Missouri Republicans Have Found Their Post-Roe Enemy: Cardigans

Missouri Republicans aren't done telling women what to do with their bodies

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click to enlarge The Missouri legislature discussed the dress code today.
FILE PHOTO
The Missouri legislature discussed the dress code today.

Missouri has a lot of problems, but if you were in the statehouse today, you would have thought the biggest one was what female legislators wear.

Peter Merideth (D-St. Louis) shared the news on Twitter, "Debating the house rules on the floor today, and the first amendment offered by a Republican is about making stricter the rules of what women have to wear in here."
Merideth continued:

"Yep, the caucus that lost their minds over the suggestion that they should wear masks during a pandemic to respect the safety of other is now spending its time focusing on the fine details of what women have to wear (and specifically how many layers must cover their arms) to show respect in this chamber," Merideth added. He also clarified that lawmakers "thought a couple women last year didn't dress nicely enough for their standards."

The proposed change came from Representative Ann Kelley (R-Lamar), who argued that women should "always maintain a formal and professional atmosphere" and suggested that all women legislators be required to wear a blazer on the house floor, the St. Louis Post Dispatch reports.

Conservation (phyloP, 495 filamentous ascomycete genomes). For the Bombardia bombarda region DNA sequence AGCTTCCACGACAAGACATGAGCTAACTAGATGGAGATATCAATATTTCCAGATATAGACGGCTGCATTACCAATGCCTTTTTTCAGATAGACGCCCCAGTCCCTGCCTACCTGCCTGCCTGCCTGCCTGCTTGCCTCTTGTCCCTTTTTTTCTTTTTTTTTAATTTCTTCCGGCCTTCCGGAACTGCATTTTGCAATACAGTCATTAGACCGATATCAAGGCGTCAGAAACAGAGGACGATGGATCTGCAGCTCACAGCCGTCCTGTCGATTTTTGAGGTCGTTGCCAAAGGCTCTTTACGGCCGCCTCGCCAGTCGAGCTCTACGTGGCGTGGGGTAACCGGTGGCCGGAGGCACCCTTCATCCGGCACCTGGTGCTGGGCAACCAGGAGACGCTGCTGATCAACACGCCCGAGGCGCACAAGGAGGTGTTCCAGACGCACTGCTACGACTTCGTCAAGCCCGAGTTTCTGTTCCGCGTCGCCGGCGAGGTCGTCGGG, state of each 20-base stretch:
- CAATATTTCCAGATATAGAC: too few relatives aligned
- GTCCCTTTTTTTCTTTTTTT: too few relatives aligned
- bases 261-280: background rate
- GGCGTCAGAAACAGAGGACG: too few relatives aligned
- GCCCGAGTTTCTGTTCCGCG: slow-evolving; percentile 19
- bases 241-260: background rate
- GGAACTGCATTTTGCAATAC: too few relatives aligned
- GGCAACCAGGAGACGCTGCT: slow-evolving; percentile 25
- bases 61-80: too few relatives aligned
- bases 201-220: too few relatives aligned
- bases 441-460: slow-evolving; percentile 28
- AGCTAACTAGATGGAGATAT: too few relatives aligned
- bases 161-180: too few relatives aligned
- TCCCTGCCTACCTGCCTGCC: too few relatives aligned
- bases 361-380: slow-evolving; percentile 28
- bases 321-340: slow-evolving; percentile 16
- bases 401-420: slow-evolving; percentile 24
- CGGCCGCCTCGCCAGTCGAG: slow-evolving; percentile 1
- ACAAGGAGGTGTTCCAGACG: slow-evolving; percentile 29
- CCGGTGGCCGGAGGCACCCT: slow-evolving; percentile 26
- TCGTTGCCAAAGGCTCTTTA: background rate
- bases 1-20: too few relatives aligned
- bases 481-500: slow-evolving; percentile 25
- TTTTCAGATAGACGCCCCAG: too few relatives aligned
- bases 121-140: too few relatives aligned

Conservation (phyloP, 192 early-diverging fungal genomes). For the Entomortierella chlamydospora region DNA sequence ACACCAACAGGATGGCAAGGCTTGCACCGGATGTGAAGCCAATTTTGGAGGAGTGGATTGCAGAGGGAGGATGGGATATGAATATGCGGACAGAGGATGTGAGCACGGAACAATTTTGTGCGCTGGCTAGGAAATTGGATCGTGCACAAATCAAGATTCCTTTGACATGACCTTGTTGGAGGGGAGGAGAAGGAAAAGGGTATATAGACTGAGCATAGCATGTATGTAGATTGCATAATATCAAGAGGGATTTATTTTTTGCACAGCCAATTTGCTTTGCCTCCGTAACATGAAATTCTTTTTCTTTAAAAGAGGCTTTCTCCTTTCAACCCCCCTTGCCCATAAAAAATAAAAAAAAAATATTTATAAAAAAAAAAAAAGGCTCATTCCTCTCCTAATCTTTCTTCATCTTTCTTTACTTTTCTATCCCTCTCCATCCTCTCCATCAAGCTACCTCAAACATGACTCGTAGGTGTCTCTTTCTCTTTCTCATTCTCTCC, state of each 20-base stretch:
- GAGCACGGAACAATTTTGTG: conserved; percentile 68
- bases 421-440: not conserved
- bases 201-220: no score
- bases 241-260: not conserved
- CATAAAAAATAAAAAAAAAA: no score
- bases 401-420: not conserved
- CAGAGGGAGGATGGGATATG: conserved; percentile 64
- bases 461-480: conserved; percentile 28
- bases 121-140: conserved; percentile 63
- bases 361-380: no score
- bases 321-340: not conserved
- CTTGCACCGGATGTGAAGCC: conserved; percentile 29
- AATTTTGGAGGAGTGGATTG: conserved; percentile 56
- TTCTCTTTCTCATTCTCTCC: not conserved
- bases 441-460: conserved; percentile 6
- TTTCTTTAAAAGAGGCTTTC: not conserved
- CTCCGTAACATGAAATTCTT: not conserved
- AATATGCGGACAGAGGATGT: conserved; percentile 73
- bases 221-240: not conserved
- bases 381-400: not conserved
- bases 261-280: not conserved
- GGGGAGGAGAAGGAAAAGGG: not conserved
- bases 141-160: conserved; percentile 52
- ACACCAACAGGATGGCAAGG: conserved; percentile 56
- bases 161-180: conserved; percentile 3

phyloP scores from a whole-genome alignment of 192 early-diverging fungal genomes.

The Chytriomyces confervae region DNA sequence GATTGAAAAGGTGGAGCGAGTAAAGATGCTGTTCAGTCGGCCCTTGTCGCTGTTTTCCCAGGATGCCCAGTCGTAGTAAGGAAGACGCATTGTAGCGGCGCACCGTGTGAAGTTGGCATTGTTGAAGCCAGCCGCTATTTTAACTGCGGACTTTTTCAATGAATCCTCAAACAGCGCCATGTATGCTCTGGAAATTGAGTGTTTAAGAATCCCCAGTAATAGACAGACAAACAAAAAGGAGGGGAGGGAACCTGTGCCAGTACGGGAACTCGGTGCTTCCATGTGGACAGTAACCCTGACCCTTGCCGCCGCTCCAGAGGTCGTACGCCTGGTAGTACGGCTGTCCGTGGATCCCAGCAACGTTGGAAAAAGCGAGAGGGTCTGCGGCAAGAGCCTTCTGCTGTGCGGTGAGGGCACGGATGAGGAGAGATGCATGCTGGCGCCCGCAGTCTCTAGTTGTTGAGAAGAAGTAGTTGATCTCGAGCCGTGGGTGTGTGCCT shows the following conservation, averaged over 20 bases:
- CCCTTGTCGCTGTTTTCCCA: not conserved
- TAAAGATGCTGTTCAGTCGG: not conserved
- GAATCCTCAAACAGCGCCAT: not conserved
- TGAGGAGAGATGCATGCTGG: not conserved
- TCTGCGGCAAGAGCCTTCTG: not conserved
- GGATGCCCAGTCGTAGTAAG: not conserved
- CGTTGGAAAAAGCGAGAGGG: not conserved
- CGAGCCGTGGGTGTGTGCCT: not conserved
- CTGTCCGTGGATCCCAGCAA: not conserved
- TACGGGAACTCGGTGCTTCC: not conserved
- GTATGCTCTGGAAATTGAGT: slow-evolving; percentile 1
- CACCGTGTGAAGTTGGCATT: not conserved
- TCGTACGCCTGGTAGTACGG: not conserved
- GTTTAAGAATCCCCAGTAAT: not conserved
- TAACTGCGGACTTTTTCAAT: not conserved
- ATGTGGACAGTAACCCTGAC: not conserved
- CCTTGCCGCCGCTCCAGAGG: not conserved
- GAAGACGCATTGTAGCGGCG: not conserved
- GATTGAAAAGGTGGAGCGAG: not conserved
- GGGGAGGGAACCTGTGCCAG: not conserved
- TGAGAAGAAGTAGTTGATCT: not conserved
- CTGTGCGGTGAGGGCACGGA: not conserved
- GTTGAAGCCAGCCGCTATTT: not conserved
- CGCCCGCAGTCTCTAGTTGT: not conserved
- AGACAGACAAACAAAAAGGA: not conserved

Lawmakers can change the House dress code every two years. Previously, the dress code stated that women could wear "dresses or skirts or slacks worn with a blazer or sweater and appropriate dress shoes or boots." The rules require women to wear a second layer over a dress or top, and some lawmakers preferred to wear shawls or other items that weren't jackets. The madness had to be stopped.

The proposed dress code says "proper attire for women shall be business attire, including jackets worn with dresses, skirts, or slacks and dress shoes or boots." But Representative Brenda Shields (R-St. Joseph) suggested they amend the dress code to allow cardigans to count as jackets, which led to a seemingly ludicrous debate, Representative Jamie Johnson (D-Kansas City) detailed on Twitter.

"Just finished floor debate explaining why knit blazers do not include cardigans on an amendment restricting what women can wear in the House. Why would we need to add additional barriers to the idea that anyone could represent the people...."

Ultimately the amendment was allowed to stay in, and women lawmakers were allowed to cover their arms with cardigans. As the Post-Dispatch pointed out, women hold less than a third of the seats in the Missouri House, surely this debate is not helping encourage women to run for office.

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About The Author

Rosalind Early

Rosalind is the editor-in-chief of the Riverfront Times. She formerly worked for Washington University's alumni magazine and St. Louis Magazine. In 2018, she was selected as a Rising Leader of Color by the Theatre Communications Group. In 2014, she was selected as an Emerging Leader by FOCUS St. Louis. Her work...
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